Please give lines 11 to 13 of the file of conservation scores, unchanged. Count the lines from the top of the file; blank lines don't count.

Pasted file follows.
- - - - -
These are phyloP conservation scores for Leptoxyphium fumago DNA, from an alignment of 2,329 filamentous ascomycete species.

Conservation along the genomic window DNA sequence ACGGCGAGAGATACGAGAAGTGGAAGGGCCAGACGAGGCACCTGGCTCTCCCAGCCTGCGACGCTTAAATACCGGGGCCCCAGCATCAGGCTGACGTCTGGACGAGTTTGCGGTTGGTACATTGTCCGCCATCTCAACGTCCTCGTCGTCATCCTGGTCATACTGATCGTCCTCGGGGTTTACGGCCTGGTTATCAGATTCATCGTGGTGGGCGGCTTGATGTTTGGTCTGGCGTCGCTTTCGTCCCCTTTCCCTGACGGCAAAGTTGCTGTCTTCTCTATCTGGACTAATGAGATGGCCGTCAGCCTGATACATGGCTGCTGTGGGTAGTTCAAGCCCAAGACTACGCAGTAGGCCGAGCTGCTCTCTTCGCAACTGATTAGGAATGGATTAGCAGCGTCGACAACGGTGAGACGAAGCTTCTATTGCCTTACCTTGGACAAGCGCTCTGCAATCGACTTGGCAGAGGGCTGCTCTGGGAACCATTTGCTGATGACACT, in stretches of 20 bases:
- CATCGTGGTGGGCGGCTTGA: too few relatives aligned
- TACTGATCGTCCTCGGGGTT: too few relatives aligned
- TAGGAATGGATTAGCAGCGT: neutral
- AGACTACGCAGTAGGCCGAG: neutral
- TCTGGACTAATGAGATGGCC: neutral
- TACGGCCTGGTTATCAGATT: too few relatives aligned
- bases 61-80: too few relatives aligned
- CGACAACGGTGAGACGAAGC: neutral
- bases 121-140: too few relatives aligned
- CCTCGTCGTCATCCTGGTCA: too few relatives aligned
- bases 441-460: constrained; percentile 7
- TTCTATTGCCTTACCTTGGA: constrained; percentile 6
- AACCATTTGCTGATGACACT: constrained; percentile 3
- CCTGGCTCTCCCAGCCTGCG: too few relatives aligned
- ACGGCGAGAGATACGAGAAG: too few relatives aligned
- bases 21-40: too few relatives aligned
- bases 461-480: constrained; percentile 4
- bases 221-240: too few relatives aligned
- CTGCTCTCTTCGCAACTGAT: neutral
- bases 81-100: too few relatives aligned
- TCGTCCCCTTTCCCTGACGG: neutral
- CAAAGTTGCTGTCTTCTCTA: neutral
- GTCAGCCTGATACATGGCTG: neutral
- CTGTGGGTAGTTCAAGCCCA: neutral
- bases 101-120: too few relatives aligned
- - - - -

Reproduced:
- bases 121-140: too few relatives aligned
- CCTCGTCGTCATCCTGGTCA: too few relatives aligned
- bases 441-460: constrained; percentile 7